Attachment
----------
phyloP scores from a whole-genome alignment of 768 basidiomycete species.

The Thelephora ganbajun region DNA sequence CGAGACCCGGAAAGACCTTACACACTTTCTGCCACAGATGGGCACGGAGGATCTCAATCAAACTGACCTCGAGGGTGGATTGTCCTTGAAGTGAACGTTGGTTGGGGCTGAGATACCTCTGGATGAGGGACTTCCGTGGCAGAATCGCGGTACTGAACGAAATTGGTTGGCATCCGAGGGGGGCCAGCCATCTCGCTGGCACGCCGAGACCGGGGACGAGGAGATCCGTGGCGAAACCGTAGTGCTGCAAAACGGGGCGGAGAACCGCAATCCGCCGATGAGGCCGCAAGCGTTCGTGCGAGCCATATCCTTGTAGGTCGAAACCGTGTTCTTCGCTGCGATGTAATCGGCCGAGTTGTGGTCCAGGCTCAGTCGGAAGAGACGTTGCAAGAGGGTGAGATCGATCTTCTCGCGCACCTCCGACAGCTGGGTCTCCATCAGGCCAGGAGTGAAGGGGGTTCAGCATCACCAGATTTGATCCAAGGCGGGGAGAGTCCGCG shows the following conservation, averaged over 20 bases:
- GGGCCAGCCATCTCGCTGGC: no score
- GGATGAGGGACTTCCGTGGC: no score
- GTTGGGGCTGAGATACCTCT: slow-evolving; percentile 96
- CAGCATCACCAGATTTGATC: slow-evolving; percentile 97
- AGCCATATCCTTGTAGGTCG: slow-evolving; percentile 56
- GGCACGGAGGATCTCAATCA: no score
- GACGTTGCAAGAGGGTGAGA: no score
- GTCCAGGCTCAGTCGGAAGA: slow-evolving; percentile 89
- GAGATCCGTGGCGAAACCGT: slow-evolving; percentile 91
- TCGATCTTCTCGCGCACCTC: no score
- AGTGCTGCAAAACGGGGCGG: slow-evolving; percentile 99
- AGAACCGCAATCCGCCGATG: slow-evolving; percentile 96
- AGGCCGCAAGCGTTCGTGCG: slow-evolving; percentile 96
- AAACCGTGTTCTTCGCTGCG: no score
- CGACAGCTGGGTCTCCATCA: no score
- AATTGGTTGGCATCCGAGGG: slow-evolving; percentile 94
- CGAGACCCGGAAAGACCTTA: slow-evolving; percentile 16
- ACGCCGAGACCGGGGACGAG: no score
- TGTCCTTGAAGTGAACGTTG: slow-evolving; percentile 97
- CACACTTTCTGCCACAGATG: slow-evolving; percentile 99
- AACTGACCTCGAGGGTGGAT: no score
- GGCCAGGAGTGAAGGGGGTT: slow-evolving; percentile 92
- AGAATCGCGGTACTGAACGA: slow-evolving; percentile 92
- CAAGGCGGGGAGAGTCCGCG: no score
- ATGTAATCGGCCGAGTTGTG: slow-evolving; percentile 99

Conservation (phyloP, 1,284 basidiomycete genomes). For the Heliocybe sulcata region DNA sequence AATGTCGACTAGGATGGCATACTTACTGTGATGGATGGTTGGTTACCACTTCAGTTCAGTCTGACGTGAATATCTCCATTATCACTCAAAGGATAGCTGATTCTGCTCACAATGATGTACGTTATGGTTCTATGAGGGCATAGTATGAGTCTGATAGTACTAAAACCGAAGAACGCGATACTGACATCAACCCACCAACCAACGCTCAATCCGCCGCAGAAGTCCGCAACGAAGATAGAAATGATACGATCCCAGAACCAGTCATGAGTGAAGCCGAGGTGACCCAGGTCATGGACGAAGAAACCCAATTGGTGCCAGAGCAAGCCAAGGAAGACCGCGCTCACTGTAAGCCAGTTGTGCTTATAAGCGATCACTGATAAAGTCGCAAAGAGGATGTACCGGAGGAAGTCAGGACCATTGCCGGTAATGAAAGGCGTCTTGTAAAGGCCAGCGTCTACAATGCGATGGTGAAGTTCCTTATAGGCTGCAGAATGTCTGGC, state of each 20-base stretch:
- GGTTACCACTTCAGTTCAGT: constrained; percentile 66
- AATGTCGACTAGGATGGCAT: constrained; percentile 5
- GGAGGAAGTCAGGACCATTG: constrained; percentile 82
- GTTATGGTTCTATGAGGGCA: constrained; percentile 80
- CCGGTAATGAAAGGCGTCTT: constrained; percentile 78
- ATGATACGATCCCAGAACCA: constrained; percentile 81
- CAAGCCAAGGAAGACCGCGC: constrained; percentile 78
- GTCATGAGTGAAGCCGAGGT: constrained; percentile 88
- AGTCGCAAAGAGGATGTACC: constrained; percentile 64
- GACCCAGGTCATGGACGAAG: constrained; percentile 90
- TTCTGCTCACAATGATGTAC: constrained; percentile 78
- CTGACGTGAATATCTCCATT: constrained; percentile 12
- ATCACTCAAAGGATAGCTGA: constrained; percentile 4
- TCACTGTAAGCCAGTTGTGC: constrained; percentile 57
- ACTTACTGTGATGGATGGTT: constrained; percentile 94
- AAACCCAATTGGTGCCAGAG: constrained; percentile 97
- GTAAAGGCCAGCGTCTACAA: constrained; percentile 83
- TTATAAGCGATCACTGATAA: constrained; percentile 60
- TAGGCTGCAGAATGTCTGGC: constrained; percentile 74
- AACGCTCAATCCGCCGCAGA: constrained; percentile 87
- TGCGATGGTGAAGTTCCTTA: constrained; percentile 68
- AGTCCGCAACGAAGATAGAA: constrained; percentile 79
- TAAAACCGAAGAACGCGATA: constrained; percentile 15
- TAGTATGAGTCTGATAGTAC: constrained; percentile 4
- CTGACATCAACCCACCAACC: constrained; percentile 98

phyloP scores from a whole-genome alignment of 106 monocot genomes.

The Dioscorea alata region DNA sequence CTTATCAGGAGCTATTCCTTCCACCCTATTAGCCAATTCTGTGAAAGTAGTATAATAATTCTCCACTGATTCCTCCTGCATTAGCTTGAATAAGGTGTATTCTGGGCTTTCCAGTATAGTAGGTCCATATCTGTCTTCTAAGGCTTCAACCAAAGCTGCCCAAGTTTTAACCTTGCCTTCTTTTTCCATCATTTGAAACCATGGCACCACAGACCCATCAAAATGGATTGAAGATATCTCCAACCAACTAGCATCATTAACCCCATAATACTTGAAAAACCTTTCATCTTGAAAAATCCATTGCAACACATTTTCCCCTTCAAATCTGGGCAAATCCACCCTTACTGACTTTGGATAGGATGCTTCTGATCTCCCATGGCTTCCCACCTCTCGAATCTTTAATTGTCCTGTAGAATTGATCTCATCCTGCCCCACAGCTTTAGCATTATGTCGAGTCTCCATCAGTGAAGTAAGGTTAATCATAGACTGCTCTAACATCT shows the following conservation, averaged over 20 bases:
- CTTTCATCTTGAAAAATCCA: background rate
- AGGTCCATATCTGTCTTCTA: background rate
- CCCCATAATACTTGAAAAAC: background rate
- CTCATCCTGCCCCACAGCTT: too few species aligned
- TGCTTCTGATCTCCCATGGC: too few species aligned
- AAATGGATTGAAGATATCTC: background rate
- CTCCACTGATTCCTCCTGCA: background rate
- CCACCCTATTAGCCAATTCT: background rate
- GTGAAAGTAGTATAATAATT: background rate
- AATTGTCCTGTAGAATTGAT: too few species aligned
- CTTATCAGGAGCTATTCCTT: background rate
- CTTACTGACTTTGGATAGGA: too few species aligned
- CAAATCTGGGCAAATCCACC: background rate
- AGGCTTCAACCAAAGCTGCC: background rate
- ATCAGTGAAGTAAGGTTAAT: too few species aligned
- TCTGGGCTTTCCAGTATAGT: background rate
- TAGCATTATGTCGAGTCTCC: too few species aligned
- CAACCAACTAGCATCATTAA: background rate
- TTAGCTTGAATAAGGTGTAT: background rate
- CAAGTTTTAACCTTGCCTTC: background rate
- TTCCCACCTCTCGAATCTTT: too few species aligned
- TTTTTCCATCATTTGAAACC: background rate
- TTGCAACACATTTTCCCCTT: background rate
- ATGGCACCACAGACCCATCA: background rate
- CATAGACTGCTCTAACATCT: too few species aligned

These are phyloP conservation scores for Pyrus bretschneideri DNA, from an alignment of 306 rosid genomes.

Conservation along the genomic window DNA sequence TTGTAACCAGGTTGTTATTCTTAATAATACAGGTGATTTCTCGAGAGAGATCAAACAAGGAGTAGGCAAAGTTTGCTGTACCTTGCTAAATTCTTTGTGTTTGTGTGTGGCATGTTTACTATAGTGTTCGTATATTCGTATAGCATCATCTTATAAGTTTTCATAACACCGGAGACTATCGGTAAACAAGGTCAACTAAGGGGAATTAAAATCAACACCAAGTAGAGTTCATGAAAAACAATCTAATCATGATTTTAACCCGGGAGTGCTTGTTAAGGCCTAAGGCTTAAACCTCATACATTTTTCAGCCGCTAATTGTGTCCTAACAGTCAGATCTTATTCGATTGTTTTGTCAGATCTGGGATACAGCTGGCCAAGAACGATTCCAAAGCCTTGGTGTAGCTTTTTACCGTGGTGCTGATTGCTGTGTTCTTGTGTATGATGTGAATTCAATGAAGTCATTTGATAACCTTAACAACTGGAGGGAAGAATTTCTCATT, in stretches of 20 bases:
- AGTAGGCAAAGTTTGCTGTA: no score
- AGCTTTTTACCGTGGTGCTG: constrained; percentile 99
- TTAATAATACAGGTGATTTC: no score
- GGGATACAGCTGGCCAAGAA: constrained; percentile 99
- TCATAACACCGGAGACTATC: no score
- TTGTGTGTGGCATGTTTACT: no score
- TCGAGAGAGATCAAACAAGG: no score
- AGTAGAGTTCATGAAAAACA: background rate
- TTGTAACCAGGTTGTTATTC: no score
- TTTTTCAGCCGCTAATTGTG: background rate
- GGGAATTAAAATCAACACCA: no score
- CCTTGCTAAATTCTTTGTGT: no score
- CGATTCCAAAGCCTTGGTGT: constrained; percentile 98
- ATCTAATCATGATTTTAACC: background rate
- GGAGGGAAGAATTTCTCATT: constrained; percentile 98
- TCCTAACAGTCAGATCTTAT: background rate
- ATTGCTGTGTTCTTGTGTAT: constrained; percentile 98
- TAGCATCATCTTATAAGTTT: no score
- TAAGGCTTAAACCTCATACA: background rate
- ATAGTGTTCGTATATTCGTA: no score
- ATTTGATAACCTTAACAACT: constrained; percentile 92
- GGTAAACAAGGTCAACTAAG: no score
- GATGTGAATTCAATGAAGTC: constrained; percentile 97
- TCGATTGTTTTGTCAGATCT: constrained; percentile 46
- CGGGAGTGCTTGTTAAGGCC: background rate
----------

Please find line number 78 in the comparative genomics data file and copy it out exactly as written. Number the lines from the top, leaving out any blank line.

- TTGCAACACATTTTCCCCTT: background rate